However, landlords should keep in mind that before an assumption, tenants will often attempt to renegotiate terms of a lease, so the landlord should be prepared for such negotiations. As part of these negotiations, the landlord should assess its options if negotiations are not successful, including its ability to collect on claims it has against the tenant and whether it can attract another tenant if necessary.

  • Tenant Rejects the Lease. If a tenant rejects the lease, the landlord is entitled to recover possession of the leased premises, and it may have a claim for damages against its tenant for rejecting the lease. Such claims can include damages for the rent that would have been payable before the bankruptcy, although these claims are limited to the lesser of: (i) 1 year of rent, or (ii) 15% of the rent for the remainder of the term or for three years, whichever period is shorter. Additional amounts that may be part of a damages claim include real estate taxes, maintenance charges, utilities, or legal fees payable by the tenant under the lease.       

Landlords should also look carefully at any guarantees issued on behalf of the tenant at the start of the lease. If a landlord required the tenant to provide a guarantee from a third party for tenant’s obligations under the lease, the landlord may have claims against the guarantor that are not limited by the tenant’s automatic stay.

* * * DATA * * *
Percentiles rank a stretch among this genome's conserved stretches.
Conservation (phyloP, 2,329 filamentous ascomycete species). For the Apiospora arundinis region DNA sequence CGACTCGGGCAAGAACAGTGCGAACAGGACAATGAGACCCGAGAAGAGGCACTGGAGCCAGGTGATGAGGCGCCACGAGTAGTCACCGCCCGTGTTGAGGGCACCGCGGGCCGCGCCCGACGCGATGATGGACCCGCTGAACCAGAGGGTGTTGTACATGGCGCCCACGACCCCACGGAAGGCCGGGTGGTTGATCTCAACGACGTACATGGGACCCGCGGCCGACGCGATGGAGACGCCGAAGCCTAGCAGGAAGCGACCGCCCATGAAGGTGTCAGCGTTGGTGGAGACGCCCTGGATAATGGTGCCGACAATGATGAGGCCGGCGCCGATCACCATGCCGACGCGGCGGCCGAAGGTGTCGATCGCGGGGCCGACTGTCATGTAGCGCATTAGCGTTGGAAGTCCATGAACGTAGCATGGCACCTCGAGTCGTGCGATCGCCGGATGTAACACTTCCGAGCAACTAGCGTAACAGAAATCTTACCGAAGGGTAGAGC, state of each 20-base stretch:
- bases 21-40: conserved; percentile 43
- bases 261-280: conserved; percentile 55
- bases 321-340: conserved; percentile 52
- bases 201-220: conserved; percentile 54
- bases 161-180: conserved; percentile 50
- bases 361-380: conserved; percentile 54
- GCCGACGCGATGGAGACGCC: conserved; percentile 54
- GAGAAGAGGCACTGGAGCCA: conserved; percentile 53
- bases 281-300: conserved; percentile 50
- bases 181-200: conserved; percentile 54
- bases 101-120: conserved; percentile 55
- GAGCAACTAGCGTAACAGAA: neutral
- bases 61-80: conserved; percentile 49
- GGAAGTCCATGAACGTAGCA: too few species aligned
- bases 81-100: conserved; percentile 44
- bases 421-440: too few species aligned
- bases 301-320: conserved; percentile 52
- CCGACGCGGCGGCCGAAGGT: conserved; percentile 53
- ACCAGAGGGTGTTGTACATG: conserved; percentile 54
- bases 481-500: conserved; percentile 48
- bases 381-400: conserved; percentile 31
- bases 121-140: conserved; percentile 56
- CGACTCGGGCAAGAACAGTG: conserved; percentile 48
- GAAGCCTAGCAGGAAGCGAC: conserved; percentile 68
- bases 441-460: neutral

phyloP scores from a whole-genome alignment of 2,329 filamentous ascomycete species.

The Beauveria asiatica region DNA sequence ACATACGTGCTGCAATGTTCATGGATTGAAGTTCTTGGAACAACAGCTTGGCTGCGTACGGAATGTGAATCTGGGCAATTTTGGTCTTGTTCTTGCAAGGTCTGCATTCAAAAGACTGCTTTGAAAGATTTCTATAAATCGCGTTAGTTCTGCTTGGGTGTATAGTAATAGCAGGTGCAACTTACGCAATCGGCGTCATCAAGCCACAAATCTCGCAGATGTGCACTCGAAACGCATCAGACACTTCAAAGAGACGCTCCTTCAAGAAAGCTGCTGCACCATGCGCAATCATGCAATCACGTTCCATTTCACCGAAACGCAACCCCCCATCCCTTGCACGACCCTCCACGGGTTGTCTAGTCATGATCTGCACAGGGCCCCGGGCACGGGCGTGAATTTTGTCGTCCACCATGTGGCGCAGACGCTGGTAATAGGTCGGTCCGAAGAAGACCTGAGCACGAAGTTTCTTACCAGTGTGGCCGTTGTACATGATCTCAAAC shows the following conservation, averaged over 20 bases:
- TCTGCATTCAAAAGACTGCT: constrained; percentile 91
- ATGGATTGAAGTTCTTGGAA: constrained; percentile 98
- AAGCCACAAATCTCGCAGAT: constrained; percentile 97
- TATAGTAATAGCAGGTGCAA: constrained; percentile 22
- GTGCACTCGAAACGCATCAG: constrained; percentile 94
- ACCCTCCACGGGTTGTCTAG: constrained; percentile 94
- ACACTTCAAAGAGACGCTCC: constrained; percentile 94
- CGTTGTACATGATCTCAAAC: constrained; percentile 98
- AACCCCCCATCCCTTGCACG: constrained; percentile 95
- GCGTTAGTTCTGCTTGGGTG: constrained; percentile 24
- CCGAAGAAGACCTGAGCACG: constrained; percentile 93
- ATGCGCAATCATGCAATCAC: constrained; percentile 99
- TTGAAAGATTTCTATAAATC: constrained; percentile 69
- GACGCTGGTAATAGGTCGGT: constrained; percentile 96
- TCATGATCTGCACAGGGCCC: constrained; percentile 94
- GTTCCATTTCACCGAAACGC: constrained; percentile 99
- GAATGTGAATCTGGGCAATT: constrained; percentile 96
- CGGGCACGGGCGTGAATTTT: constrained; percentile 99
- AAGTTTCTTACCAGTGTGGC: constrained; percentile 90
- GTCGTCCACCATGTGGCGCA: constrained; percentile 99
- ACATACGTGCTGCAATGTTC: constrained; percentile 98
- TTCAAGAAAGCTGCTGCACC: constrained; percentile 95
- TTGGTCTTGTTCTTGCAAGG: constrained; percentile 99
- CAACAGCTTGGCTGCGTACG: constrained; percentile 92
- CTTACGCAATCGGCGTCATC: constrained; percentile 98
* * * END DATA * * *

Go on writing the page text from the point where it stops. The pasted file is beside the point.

Can Landlords Take Possession of Tenant Security Deposits?

Landlords should pay careful attention to how they use tenant security deposits. Although the landlord may hold the deposit in escrow, the deposit is an asset of the tenant’s bankruptcy estate and cannot be used to cover debts except as approved by the bankruptcy court. Claims against the security deposit should be made as part of the landlord’s claims in the bankruptcy case.

What is the Tenant’s Obligation to Continue to Pay Rent and Fees?

If your tenant exercises its right in bankruptcy to assume the lease, the tenant (or the party to which tenant assigns the lease), must pay all rent and fees that are due under the lease, whether they are due for pre- or post-petition periods. In the event of lease renegotiation before assumption, the tenant’s obligation to pay rent and fees remains the same for the renegotiated terms.

If your tenant exercises its right to reject the lease, the landlord should include a claim for unpaid rent in its creditor claim. Although most such claims are unsecured (and typically are paid only small amounts on the dollar), landlords with tenants that paid a security deposit will have a priority versus other claims, at least to the extent of funds in the security deposit.

If your tenant continues to occupy your premises after filing for bankruptcy, it still owes rent for the period of occupancy. To collect such rent, the landlord must include the claim in its creditor claim, but the landlord’s claims for such post-petition rent will be considered an “administrative claim”, giving them a higher priority than unsecured claims.

Finally, landlords should carefully monitor their tenant’s bankruptcy case to assure that they have advance notice of the bankruptcy court’s processes for hearing claims and be ready to assert their rights in the bankruptcy case.

For additional assistance in managing issues that arise when commercial tenants file for bankruptcy, please contact Scott Hogan or another member of Foster Swift’s Finance & Bankruptcy practice team.